Against the Japanese yen, the dollar last traded a tad stronger at 109.31. Against the Euro, the dollar is a tiny bit weaker at $1.1116. This week’s dollar has gained 0.7% on the yen.
The last 24 hours’ best performer was the Australian dollar. The Australian dollar rallied half a percent because stable jobs data prompted traders to pare back bets on a cut of interest rate when the central bank meets in February.
Forecasts that the Australian Reserve Bank will reduce rates fell from about 60% to just under even.
Sean Callow, Westpac FX analyst, said that it is a notable change. When the expectations fall under 50%, the psychology changes a little bit also. People are not entirely convinced, added Callow, who is sticking with a forecast for a cut.
The Australian dollar was the last steady near a one-week high at $0.6883. In a week where another round of positive economic data offset weakness in milk prices, the New Zealand dollar was stable at $0.6607.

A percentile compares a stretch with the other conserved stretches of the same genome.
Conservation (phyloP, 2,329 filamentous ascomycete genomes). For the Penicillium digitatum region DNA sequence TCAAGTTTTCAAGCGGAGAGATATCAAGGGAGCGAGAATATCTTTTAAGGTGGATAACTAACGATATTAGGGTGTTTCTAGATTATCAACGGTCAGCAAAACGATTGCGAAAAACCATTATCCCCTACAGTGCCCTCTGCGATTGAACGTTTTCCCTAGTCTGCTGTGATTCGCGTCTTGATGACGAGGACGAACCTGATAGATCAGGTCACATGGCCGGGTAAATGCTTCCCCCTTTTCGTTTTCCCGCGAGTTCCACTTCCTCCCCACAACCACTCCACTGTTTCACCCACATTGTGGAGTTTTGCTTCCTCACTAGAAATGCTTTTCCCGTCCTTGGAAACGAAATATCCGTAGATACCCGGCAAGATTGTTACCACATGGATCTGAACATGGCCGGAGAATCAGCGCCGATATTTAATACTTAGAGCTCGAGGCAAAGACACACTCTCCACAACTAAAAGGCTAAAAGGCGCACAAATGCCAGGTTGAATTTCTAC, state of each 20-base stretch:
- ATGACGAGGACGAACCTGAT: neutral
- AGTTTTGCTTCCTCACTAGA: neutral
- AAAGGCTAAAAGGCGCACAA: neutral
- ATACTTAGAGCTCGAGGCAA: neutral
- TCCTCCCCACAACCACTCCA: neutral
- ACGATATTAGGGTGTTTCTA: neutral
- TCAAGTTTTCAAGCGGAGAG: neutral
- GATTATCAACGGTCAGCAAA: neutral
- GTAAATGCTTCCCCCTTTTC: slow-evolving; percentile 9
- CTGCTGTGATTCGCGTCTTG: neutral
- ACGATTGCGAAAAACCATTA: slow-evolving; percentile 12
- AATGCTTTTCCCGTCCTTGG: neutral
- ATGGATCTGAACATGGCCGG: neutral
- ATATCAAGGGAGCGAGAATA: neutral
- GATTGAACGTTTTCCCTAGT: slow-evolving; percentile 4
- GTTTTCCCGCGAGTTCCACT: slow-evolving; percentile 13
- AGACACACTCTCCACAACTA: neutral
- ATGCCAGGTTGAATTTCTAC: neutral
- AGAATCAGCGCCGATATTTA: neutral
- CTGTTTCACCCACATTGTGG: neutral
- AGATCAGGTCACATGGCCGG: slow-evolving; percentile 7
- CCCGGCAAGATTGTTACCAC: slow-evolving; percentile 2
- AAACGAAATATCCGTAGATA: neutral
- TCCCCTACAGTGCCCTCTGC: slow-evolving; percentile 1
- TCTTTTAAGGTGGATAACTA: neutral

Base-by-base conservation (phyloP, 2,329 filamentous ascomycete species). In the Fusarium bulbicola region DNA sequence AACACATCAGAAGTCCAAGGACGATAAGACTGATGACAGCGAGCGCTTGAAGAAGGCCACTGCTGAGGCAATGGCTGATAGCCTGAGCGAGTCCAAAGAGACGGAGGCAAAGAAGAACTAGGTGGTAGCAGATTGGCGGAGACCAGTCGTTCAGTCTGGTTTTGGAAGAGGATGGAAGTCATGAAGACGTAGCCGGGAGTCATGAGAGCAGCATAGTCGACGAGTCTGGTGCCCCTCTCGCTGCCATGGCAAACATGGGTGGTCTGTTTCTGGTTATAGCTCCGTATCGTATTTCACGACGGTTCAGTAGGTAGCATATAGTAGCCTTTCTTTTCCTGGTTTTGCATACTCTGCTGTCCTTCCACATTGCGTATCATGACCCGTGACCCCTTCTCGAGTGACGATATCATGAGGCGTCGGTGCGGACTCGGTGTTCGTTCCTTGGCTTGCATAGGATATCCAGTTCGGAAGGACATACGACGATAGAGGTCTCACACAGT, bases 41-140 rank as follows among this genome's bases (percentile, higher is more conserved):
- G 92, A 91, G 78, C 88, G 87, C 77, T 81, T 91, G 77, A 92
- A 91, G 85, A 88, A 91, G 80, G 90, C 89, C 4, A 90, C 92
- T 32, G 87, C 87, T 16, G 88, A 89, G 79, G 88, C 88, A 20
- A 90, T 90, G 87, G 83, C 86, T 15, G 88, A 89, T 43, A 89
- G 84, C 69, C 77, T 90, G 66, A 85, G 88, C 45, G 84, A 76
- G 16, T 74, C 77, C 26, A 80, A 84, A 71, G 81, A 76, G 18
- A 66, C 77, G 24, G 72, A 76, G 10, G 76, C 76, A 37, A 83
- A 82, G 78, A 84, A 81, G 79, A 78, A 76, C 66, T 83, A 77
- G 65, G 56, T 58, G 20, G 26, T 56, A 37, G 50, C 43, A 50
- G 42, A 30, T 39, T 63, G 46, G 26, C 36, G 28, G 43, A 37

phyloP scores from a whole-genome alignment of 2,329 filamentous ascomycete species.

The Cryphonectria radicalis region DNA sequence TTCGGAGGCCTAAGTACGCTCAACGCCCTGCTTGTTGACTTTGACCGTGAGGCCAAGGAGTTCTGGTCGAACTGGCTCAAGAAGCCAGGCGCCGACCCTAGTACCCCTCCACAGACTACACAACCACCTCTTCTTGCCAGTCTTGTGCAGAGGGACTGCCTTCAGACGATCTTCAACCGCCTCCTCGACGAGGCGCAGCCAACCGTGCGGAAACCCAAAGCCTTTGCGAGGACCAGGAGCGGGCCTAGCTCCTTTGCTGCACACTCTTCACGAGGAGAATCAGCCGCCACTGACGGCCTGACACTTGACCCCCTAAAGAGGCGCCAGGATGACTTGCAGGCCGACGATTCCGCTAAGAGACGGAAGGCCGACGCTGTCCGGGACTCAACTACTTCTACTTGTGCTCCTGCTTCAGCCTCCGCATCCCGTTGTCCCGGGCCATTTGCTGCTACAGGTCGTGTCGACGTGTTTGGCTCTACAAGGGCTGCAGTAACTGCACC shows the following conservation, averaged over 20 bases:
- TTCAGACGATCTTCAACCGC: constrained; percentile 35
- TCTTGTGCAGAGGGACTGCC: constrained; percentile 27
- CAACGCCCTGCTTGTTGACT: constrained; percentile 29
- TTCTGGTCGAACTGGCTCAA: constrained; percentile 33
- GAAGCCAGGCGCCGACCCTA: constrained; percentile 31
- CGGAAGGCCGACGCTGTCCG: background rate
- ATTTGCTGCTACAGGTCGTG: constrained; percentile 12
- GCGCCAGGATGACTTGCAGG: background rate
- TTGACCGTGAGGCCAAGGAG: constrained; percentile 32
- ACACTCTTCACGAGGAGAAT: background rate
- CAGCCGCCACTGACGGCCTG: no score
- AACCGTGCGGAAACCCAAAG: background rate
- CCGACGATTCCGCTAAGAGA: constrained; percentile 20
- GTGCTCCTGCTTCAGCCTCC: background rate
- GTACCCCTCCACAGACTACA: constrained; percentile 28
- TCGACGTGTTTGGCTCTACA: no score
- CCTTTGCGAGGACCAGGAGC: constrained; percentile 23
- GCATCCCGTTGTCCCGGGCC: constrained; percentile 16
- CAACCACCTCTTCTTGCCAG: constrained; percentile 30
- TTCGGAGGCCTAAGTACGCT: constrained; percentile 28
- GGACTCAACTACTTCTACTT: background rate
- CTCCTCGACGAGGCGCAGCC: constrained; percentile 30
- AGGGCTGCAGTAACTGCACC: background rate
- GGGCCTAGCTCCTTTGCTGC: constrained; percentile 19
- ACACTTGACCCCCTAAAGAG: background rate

Dollar and Others
China is unveiling new tariff exemptions on U.S. oil and chemical product imports. It supports optimism about the China-U.S. trade détente. The Chinese yuan held just on the better side of the symbolic 7-per-dollar.
Markets widely expect further monetary cuts in 2020 to fight an economic slowdown. On Friday, China kept its lending benchmark unchanged.
The five-year LPR (loan prime rate) also remained the same at 4.80%. From the previous monthly fixing, the one-year loan top rate was unchanged at 4.15%.
The People’s Bank of China lowered rates on 14-day reverse repurchase agreements to ease monetary conditions on Wednesday.
The index of the dollar rose slightly to 97.440. Robust housings and firmer-than-expected manufacturing data start this week to halt two weeks of declines against the basket of currencies. In most places, the dollar found strong support.
There is very little probability from the U.S. Fed to move interest rates anywhere when it meets in January.